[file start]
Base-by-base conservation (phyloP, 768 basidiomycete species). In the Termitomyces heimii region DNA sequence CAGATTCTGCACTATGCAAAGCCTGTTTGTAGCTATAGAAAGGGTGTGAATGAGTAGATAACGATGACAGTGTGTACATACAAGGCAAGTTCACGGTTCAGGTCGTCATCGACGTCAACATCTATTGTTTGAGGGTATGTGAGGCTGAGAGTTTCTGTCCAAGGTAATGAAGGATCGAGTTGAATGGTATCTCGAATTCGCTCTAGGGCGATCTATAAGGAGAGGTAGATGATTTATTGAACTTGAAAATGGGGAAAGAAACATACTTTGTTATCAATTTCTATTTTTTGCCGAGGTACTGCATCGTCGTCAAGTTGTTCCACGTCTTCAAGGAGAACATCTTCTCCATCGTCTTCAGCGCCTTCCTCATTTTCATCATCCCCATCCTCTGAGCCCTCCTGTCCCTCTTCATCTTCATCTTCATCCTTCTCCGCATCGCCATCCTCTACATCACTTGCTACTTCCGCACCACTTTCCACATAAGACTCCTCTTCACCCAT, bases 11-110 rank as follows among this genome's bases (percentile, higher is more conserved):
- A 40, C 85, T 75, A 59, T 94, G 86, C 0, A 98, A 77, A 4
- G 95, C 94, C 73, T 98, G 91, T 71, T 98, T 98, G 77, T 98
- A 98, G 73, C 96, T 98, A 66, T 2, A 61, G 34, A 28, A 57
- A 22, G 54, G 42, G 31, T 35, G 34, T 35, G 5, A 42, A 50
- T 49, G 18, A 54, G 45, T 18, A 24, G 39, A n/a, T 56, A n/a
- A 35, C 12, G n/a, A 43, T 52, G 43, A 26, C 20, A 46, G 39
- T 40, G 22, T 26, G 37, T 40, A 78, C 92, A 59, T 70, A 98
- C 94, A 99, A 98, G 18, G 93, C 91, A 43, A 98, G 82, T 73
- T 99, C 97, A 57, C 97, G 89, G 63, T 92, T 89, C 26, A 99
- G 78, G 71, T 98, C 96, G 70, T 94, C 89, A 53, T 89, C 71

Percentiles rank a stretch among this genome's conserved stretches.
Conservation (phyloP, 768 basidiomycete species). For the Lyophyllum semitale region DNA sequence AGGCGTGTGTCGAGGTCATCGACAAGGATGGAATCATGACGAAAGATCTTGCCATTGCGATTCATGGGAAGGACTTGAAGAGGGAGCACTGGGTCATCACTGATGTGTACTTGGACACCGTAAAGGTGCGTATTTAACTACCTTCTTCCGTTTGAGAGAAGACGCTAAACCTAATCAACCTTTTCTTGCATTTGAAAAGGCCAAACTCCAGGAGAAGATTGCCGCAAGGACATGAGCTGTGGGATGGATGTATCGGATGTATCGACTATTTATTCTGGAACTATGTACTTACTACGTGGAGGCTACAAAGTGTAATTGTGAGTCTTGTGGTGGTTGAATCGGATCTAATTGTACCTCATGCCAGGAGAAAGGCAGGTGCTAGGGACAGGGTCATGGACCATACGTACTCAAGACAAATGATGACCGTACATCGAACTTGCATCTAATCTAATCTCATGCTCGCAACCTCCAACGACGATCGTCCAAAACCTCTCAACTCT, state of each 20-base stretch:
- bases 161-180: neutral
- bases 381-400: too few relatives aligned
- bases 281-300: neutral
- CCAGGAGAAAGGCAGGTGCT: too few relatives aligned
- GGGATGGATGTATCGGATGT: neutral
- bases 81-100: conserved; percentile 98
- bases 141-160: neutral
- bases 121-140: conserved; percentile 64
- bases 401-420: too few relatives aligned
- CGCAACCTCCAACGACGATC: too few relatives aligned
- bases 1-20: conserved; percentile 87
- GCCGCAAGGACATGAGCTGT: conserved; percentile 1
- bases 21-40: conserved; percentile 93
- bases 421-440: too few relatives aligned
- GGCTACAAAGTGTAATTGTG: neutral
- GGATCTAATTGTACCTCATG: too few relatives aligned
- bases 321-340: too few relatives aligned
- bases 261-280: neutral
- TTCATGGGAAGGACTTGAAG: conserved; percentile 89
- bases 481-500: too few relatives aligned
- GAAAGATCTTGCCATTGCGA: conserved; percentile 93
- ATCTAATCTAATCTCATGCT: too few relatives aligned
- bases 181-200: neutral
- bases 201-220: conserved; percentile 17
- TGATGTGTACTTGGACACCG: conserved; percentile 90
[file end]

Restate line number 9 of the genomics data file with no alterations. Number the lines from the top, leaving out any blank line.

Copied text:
- C 94, A 99, A 98, G 18, G 93, C 91, A 43, A 98, G 82, T 73